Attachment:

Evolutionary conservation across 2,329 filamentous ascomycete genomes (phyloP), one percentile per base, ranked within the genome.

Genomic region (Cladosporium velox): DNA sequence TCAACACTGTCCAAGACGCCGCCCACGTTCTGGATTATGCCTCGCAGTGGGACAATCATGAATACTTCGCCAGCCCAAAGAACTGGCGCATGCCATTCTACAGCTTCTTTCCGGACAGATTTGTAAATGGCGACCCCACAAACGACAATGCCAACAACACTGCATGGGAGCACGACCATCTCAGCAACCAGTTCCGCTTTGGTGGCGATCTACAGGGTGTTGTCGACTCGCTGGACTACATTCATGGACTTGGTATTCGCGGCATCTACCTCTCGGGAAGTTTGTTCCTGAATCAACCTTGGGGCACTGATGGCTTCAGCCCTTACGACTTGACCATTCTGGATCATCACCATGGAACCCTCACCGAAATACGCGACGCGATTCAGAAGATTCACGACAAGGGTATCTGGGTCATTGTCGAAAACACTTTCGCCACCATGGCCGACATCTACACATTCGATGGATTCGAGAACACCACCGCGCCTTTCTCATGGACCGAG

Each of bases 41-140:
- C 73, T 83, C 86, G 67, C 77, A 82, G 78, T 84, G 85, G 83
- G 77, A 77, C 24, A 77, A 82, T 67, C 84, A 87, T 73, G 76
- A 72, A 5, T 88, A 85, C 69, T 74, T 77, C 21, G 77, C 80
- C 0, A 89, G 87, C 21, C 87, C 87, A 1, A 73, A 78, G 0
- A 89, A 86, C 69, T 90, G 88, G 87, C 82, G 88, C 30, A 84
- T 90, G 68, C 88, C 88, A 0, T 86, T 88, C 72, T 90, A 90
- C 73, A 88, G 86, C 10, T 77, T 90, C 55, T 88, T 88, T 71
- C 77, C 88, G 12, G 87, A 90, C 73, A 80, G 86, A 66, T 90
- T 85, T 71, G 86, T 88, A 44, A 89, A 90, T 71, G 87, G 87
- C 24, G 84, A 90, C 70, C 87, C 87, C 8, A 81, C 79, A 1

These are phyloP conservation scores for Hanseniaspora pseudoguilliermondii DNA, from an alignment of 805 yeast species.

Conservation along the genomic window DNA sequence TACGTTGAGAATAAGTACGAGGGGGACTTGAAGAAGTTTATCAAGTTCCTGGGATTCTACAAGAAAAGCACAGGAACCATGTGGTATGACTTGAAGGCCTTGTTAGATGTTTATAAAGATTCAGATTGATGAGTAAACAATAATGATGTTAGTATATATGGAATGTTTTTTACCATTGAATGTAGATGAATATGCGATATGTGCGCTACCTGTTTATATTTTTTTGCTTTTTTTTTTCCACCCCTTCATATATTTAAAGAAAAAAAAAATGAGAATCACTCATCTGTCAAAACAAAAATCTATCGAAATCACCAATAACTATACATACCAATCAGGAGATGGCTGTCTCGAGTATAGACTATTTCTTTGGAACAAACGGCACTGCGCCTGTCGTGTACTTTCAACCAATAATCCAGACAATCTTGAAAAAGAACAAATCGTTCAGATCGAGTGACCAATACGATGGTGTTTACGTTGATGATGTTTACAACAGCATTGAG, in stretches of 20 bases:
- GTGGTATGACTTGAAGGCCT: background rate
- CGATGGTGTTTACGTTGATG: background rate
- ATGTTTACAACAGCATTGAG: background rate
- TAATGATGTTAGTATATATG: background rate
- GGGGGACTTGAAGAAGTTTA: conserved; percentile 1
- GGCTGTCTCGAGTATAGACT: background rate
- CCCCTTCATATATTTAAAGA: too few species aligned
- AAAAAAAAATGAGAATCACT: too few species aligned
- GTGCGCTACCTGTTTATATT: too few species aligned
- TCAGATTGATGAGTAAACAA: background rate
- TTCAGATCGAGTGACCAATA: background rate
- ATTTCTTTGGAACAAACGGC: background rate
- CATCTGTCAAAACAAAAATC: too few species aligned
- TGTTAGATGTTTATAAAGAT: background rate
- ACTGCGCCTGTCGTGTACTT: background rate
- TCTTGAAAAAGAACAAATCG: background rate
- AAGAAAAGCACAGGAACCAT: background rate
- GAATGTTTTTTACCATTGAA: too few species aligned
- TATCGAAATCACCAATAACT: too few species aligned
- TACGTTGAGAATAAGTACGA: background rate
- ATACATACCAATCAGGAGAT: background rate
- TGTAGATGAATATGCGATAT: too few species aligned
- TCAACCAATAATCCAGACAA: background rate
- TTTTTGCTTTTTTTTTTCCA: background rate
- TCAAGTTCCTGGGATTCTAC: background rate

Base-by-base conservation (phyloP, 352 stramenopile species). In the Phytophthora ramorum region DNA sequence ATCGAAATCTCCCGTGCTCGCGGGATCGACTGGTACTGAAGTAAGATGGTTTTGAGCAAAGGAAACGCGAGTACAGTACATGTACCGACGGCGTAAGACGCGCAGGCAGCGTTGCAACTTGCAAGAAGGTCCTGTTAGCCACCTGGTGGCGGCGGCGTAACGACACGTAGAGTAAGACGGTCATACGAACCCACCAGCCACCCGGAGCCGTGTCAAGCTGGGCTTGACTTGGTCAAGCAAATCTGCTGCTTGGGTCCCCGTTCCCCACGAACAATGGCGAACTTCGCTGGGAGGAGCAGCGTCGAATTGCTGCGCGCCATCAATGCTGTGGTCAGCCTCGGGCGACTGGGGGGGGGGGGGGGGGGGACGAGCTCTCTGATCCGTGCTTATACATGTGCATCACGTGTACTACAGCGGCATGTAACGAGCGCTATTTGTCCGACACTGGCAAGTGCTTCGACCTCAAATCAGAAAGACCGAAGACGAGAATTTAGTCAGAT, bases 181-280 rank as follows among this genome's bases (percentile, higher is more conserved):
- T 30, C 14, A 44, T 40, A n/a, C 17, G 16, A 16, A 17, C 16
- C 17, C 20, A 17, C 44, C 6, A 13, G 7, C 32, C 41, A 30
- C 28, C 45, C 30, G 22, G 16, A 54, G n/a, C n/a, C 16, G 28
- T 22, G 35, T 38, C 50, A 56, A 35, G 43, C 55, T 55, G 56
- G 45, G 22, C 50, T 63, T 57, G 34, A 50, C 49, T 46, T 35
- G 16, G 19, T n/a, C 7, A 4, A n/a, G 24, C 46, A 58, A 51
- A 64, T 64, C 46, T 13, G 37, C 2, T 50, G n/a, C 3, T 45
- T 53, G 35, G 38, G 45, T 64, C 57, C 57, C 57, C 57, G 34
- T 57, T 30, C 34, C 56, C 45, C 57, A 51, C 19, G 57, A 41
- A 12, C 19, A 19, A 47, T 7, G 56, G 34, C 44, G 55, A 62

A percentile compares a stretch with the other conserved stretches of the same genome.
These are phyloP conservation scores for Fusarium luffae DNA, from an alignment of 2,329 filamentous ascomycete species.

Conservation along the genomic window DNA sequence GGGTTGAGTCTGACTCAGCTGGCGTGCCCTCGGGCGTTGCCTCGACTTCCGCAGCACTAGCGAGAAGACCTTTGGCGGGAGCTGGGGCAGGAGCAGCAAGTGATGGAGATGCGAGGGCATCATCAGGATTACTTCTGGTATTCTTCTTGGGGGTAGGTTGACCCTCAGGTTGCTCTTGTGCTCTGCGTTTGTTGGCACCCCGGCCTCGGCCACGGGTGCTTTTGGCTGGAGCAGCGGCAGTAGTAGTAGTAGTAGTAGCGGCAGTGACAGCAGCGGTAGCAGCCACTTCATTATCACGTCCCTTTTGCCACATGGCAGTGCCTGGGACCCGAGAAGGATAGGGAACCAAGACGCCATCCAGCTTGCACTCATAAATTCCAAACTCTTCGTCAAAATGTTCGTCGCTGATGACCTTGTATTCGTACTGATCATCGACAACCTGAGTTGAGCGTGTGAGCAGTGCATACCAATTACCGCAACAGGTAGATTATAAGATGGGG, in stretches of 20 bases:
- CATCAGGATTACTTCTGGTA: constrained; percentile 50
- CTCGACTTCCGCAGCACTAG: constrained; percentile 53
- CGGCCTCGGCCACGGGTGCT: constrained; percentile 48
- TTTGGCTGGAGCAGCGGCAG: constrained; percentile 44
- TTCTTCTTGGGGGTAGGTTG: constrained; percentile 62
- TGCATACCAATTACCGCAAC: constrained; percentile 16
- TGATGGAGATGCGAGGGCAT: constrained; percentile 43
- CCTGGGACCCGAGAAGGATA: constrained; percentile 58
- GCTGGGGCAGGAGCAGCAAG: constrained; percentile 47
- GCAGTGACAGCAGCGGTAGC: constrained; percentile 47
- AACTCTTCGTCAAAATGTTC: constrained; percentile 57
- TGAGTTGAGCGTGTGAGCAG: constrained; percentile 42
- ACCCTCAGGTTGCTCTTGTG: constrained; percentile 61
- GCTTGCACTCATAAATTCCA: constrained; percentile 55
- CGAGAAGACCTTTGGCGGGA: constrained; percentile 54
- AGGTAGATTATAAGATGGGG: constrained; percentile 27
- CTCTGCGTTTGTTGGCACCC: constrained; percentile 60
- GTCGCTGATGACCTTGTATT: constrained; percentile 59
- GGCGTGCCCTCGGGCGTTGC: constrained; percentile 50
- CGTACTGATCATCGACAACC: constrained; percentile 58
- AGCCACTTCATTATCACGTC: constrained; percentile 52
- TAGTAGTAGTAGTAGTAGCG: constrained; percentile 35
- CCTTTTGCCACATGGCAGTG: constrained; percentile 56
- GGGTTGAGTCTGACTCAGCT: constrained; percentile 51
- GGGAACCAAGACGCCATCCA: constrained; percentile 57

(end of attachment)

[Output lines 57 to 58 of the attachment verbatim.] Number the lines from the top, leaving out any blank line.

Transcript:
- CGGCCTCGGCCACGGGTGCT: constrained; percentile 48
- TTTGGCTGGAGCAGCGGCAG: constrained; percentile 44